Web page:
Modern distillers expand whiskey into new categories

Modern distillers expand whiskey into new categories

Modern distillers expand whiskey into new categories

The whiskey world is about to get more interesting if modern distillers have anything to say about it. While crafting whiskey is a tried-and-true process that leaves little room for experimentation, distillers are often tasked with keeping consumers guessing for what comes next. Blame it on the instant gratification world we live in today. While the saying “if it ain’t broke don’t fix it” can certainly apply to whiskey, perhaps bending the rules will inspire new ways of enjoying your favorite spirit. Here are some of the innovative ways distillers all over the world are expanding whiskey into new categories. 

Experimenting with the barley

Suffice it to say every whiskey includes some combination of grains: corn, barley, rye and wheat. While water is one of the main ingredients, the grains are a close second. It goes without saying that by experimenting with the grain, you’ll get a different type of whiskey. That’s how we have rye whiskey, bourbon, scotch, etc. For the most part, however, not many distillers have been willing to experiment with the barley. 

“The entire Scotch whisky industry, with a few notable exceptions, uses the same single varietal of barley,” Matt Hofman, Master Distiller for Westland Distillery in Seattle, Washington tells Food & Wine. As a result, Hofman and his team are working with botanists to grow new varietals of barley along with sourcing local malt and utilizing different levels of roast (done often in beer making but not whiskey). “It develops flavors that range from light nuttiness and biscuit to chocolate, tobacco, hazelnut, etc.,” he says. “Brewers have been using roasted malts for centuries. Yet in the world of Scotch, there have only been three singular examples of roasted malts over the course of hundreds of years of whisky-making.”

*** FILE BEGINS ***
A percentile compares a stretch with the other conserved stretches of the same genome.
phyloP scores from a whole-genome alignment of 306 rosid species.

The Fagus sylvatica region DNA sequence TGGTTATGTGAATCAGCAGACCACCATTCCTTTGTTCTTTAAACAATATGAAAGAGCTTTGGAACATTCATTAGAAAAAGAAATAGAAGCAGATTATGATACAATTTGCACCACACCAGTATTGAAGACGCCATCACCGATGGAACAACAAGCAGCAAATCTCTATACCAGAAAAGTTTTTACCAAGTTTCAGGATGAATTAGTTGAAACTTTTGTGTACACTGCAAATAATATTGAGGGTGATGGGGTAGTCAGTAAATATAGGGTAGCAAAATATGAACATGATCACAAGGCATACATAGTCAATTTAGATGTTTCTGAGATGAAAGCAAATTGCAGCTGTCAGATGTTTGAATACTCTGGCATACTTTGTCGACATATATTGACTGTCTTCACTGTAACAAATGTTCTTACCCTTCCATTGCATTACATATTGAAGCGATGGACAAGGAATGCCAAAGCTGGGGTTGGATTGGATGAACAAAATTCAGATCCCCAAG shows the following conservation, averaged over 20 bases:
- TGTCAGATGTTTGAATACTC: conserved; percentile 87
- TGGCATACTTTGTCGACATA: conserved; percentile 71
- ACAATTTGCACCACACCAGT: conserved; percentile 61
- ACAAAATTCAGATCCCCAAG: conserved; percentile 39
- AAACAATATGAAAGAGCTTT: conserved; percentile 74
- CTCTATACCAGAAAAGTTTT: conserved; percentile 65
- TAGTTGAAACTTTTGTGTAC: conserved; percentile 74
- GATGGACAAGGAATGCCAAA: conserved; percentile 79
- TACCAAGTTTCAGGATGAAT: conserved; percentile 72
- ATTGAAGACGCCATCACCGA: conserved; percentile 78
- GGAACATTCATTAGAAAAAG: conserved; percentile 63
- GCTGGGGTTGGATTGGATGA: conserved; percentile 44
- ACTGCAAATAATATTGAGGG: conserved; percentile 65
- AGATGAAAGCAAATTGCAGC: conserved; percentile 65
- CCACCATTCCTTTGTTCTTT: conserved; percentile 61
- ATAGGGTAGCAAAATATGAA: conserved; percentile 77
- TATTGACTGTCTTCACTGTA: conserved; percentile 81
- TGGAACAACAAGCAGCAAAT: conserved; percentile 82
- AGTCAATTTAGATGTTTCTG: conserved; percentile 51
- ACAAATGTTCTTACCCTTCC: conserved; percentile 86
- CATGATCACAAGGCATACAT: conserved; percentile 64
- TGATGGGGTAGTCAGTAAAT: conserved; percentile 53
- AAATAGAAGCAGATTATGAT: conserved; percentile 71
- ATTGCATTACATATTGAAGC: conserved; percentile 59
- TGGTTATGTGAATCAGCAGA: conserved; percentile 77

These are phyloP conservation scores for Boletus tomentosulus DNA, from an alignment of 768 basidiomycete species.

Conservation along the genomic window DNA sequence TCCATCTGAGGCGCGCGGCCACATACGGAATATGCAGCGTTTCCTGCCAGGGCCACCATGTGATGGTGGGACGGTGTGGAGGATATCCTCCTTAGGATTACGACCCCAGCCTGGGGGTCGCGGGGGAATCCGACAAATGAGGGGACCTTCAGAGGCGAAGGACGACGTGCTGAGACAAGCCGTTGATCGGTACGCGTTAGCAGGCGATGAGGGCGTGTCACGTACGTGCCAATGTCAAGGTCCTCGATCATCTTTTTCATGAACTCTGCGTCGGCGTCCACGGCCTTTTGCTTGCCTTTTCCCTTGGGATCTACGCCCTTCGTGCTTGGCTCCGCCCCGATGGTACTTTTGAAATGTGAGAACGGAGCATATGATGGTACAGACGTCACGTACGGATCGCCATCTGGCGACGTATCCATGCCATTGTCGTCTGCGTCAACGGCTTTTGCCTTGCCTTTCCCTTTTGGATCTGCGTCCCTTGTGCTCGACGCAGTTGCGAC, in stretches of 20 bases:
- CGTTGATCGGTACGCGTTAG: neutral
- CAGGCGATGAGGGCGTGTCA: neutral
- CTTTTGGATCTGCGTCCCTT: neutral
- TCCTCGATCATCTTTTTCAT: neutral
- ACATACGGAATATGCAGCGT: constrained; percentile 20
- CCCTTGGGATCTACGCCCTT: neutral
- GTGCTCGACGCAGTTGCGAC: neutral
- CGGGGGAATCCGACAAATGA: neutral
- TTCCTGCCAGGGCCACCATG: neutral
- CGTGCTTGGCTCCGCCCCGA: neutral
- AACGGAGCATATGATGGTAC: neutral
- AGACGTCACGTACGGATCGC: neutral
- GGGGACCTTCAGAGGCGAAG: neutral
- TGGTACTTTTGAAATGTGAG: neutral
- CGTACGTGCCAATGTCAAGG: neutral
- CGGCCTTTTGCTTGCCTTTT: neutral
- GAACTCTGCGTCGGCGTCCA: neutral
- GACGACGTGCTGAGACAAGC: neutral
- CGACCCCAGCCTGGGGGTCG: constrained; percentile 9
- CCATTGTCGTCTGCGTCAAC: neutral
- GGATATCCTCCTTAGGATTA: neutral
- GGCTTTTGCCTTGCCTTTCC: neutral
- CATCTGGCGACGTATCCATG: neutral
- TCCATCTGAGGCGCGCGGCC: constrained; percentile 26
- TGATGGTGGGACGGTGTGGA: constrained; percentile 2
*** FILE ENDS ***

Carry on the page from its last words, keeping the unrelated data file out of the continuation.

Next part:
Aging the whiskey in wine casks

Again, there are specific requirements for aging whiskey, depending on the type, but that doesn’t mean distillers can’t get crafty. Before he started crafting whiskey, Lee Medoff, Head Distiller and Founder of Bull Run Distillery, got the chance to learn from a friend who was working in a winery in France. He says what he found interesting was their use of oak to age the wine became more of an accompaniment to the fruit. “It enhanced the product and added more layers to the wine,” he says. “It made it more soft, round, subtle and complex.” As a result Medoff says it taught him the importance of the barrels and what the wood can do. “That started a lot of things off for us when it comes to finishing.” Bull Run is now experimenting with aging their whiskey in different types of barrels including cognac barrels, Madeira barrels and Pinot Noir barrels. “What that does is creates a super unique product. The whiskey is completely different by using new and unique barrels,” Medoff explained. 

Infusing whiskey with apples

Across the pond in Ireland, the whiskey there is Irish to the core. And it’s that proud heritage that has inspired the latest innovation: apples and whiskey. Ireland used to be one of the biggest apple producers in the world. Tullamore D.E.W. — a brand with nearly two centuries of history —created Tullamore’s Cider Cask whiskey to combine the best of both worlds. “We press Irish apples and season our whiskey casks with apple juice,” explains Tim Herlihy, brand ambassador. “The barrel is seasoned for three months before we then remove the cider, and finish our Irish whiskey in cider seasoned barrels for three more months.” The infusion results in a bright and slightly tart flavor. “Cider has always paired well with the green apple notes of our whiskey,” he added.

The fine line with innovation is to not stray too far from the original. And it’s important that whiskey (or whisky) is still recognized for the flavorful brown spirit we all know and love. “I’m all for experimenting,” says McCallum, “but I’m 100% adamant that when you buy a product it should be what you expect in the bottle. In fact, it should be better than you expect. Because we only change things when we think we can make it better.” If the recent experimenting is any indication for the future of whiskey, then we can all look forward to next level flavors. 

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